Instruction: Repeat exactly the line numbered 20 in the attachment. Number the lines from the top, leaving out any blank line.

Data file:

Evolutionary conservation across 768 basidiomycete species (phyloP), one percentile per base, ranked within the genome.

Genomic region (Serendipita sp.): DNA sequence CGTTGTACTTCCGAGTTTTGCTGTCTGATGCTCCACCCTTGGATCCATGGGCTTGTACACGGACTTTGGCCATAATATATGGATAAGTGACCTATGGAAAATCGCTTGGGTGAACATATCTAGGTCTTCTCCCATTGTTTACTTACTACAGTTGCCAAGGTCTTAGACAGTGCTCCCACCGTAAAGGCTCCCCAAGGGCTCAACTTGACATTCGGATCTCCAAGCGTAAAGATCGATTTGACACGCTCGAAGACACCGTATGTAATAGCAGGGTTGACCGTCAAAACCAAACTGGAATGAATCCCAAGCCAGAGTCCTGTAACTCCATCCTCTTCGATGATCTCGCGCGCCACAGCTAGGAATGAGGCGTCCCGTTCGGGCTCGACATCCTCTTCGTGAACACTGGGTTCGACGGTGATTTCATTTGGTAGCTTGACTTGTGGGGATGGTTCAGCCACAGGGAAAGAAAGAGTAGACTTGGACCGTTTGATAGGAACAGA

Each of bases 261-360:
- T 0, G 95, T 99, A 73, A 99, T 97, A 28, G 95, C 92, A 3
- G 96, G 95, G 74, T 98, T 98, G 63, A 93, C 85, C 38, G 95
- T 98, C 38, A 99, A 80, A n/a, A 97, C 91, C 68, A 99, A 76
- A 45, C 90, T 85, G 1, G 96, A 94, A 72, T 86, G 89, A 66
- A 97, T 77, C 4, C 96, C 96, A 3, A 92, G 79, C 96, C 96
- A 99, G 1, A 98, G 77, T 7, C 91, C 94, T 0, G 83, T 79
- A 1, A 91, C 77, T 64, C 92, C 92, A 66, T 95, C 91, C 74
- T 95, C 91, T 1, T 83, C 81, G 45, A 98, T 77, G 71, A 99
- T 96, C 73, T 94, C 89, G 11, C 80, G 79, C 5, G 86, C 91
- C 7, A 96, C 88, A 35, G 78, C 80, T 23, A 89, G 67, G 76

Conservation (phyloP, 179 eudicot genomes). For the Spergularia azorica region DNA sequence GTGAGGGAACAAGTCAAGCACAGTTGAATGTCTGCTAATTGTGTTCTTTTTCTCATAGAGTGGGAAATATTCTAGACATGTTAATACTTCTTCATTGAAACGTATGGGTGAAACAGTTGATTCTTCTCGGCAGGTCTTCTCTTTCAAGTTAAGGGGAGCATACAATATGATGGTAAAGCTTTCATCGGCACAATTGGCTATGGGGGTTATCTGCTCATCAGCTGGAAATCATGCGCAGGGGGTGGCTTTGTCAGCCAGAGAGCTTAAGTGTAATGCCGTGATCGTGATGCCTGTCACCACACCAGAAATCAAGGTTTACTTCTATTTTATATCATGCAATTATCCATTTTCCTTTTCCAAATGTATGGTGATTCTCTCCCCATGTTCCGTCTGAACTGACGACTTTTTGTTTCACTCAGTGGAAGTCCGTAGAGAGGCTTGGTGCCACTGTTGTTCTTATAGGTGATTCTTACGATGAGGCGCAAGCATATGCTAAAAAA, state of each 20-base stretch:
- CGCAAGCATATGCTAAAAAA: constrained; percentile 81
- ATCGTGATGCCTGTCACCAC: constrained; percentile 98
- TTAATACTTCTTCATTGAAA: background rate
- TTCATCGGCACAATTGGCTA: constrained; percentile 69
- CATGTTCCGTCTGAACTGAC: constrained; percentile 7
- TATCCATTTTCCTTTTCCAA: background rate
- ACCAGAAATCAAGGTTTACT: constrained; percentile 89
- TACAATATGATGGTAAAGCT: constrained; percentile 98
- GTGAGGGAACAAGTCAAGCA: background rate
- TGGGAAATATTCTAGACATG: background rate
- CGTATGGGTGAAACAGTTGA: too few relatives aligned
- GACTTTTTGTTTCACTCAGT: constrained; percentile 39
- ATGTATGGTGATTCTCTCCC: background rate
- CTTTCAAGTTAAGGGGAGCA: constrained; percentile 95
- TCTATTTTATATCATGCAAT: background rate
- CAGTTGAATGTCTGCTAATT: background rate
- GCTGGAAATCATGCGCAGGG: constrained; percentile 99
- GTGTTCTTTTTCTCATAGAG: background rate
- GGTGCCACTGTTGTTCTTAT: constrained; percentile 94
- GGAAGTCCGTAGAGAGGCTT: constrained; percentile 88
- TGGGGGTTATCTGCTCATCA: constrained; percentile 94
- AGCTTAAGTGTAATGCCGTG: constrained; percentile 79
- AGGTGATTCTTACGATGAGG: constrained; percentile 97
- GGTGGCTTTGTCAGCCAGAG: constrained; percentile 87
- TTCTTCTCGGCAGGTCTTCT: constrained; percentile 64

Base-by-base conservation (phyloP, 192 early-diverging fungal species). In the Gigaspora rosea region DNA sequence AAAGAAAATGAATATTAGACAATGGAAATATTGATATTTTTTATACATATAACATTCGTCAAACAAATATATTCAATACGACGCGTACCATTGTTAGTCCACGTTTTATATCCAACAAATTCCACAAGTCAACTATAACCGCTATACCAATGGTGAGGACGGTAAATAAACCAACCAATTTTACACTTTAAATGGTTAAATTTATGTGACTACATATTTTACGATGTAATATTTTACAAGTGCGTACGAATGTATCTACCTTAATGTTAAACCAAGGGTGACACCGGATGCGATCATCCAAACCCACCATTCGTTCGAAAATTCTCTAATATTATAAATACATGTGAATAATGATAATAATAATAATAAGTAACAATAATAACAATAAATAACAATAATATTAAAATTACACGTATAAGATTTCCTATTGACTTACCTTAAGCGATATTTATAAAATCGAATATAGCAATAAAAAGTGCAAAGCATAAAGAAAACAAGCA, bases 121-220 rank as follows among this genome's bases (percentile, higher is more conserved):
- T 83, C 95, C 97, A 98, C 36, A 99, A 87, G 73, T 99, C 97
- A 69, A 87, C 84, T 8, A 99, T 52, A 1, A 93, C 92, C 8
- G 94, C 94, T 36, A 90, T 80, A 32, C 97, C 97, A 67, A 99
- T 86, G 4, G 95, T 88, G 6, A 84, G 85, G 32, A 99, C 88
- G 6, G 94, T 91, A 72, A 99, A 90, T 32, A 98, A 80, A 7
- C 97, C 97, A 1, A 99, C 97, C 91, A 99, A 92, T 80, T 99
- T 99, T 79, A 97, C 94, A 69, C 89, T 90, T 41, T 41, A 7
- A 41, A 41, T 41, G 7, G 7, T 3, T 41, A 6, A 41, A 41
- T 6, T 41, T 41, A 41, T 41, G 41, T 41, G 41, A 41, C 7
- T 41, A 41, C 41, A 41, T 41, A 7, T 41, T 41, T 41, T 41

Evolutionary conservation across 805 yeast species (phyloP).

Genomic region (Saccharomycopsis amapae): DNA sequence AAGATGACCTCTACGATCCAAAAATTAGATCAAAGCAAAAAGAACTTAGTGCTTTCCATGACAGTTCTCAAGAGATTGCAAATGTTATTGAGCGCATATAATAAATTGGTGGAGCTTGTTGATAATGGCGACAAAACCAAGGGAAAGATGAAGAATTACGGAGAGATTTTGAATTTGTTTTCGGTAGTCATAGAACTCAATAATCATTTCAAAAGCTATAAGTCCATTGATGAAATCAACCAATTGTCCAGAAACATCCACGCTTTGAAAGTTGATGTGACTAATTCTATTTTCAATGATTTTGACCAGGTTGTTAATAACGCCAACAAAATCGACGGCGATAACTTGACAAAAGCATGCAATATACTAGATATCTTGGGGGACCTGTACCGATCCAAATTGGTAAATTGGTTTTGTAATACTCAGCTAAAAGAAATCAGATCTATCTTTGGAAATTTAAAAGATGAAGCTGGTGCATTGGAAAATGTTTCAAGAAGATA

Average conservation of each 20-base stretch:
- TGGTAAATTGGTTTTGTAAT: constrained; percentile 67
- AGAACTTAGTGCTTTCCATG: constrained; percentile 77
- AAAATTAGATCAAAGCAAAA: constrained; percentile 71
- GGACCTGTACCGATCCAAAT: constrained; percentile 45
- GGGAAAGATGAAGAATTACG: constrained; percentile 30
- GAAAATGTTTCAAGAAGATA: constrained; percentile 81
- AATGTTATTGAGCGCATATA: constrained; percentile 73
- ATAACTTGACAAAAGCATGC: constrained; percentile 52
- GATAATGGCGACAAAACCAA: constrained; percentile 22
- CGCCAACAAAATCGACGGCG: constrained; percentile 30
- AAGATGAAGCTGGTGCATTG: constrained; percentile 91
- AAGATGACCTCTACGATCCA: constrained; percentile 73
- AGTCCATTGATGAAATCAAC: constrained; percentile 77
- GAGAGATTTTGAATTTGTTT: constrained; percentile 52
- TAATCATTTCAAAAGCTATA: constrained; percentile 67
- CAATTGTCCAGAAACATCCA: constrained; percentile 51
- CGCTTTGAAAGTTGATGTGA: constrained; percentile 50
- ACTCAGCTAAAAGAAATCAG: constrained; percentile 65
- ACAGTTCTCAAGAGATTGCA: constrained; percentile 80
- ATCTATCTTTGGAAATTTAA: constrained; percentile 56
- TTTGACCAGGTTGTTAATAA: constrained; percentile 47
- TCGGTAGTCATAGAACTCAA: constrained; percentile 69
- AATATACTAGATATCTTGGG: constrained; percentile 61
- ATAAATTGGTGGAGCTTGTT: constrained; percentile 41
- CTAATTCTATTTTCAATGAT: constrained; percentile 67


- TATCCATTTTCCTTTTCCAA: background rate